“Who cares what you thought,” Maryam nipped back at him. “Let Joseph speak.”

Joseph looked from Maryam to Lazarus and shook his head. “Peace now,” he murmured, tiredness sweeping his pale face. He glanced up to check the angle of the string of feathers flying from the tip of the forward mast, and adjusted the tiller to ease the twin hulls a fraction more downwind. At once the boat settled into a more comfortable roll.

He began to flesh out the details of the boat's creation for Ruth and Lazarus: how his father Jonah had built it, using sketches from an ancient book. How he had hidden the craft within the sacred cave, desperate that one day he, his wife and son would escape the clutches of his power-hungry brother, the Holy Father Joshua.

“Uncle Jonah and me as well!” Lazarus interrupted. “I take it they had no plans to return?”

Joseph merely shook his head.

“And you? Do you ever plan to go back?”

Maryam snorted. “Go back? For what? For your mother to bleed me dry of life? Your father to take my dear friend Ruth here and defile her again?”

Joseph gasped and turned shocked eyes to Ruth. “I had no idea. I'm so sorry,” he said, as though the sin was his and not his uncle's to resolve.

“Don't speak of it again,” Ruth mumbled, firing a resentful glare at Maryam. She swallowed hard, as if struggling past a seasick lump inside her throat. “What's past is past.”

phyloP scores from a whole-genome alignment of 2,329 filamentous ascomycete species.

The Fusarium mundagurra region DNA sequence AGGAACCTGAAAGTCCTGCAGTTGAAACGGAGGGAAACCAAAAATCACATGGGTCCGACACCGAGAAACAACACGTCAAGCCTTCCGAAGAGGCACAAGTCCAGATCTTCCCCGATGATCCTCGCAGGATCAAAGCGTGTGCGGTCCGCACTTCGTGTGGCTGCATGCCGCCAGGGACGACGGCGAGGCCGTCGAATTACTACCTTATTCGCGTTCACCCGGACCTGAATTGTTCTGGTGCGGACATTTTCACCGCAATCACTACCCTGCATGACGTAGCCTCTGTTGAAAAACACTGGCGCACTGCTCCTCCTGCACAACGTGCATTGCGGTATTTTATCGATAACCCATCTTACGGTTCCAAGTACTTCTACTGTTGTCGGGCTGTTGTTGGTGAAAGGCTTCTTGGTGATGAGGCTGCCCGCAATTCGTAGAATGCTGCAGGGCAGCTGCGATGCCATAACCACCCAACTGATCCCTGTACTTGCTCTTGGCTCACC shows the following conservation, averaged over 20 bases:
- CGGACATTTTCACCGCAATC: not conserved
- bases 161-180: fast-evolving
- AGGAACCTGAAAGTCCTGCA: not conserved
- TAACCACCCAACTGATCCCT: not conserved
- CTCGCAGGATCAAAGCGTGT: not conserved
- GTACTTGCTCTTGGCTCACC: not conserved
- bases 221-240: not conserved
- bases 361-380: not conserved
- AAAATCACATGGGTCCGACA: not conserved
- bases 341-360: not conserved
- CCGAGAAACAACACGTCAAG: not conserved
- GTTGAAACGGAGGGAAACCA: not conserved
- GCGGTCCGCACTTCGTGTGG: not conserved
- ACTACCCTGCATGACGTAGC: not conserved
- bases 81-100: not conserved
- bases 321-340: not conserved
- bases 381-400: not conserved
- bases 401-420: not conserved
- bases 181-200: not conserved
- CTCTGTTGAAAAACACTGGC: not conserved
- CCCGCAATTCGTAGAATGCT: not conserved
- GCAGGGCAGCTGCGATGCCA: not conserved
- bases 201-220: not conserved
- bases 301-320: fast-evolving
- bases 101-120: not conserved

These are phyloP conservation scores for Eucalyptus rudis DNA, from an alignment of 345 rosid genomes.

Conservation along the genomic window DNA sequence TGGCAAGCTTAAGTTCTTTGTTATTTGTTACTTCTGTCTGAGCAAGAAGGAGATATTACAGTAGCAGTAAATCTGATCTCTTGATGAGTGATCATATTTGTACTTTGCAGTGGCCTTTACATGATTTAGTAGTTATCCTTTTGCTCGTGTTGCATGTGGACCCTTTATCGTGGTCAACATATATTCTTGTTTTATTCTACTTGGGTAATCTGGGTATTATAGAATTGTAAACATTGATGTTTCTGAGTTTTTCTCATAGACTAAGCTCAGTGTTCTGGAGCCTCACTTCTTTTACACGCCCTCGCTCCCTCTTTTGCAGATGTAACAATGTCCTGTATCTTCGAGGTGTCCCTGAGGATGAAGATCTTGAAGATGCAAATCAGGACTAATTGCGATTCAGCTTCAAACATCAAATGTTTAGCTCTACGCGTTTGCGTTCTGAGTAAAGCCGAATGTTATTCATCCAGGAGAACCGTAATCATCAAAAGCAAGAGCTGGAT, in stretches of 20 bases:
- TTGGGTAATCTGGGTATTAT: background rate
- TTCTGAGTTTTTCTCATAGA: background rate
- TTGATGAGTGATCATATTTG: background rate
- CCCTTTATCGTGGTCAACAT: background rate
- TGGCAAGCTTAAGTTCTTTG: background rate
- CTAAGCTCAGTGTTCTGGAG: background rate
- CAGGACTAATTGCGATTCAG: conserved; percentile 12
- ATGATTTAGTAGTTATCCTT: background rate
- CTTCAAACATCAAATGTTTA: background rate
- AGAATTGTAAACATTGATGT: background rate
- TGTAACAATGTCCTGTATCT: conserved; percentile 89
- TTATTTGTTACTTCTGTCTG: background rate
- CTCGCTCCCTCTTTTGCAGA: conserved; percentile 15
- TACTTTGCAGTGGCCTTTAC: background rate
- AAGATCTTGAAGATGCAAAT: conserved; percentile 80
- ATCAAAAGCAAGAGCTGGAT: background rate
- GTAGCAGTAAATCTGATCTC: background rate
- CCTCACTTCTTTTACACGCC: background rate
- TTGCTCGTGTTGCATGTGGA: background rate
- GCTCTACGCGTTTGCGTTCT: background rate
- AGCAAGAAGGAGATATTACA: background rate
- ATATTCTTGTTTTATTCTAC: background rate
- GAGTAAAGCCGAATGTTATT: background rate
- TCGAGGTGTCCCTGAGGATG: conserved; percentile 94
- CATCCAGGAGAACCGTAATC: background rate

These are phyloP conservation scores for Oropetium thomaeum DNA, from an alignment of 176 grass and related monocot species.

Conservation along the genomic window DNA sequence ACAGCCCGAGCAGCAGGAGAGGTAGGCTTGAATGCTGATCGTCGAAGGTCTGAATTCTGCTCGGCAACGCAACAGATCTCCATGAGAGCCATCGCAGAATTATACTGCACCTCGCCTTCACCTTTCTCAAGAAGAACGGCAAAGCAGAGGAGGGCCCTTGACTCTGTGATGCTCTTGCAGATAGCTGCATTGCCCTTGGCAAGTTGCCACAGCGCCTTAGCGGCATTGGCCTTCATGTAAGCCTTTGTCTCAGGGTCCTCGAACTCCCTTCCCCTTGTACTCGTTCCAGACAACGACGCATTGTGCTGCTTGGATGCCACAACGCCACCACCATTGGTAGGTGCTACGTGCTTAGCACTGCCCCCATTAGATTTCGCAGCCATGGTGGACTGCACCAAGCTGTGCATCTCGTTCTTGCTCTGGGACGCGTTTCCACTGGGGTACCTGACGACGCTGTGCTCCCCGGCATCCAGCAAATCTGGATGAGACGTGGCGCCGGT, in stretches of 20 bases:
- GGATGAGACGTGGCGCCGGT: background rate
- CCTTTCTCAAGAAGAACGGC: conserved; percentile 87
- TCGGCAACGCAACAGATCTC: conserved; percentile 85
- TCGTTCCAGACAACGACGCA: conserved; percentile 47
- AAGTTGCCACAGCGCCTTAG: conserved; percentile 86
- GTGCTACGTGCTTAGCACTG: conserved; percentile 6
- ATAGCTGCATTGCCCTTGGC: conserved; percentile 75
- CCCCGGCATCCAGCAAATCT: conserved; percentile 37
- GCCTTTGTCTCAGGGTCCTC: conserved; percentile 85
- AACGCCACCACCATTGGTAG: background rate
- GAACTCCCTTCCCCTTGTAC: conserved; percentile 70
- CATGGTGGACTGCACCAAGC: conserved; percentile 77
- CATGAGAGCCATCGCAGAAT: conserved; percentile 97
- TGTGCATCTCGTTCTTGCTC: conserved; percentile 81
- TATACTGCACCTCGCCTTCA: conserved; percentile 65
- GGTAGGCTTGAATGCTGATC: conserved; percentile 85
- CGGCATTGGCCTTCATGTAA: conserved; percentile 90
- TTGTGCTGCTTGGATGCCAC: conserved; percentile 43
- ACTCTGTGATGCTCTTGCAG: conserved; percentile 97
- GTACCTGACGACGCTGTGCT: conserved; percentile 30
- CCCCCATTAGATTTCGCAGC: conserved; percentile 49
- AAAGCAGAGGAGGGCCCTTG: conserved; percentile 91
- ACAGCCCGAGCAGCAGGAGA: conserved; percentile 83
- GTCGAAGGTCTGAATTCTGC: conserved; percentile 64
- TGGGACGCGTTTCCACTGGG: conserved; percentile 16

Maryam was not surprised by Ruth's desire to wipe the sins of the Apostles from her mind. Ruth had always been the docile and accepting one while she, Maryam, was much slower to forgive. Her anger and disgust at what Ruth and she had endured would never abate. They had
believed
; been raised to hold the Holy Fathers up as sacred spokesmen of the Lord. That the Apostles had deceived them both, abused their trust and bodies as if they were nothing more than slaves—than animals—churned around inside her still. She might have escaped the island physically, but the memory of it was etched forever in her brain. And the fact that Lazarus had forced his way aboard just made it worse. The son of Father Joshua was tainted by his father's blood.

She breathed in deeply, calling on the strong salty scent that rose off the sea to calm her. It was all-pervading, free of any verdant hint of land, and so oxygen-rich she was ambushed by a yawn before returning her attention back to Joseph. “How long until we reach this place, this Marawa Island?”

Joseph shrugged. “I think perhaps three or four days.”

Ruth groaned. “Four whole days?” She was struggling to keep her eyes open, the motion of the boat and the after-effects of their flight from the Holy City now taking their toll.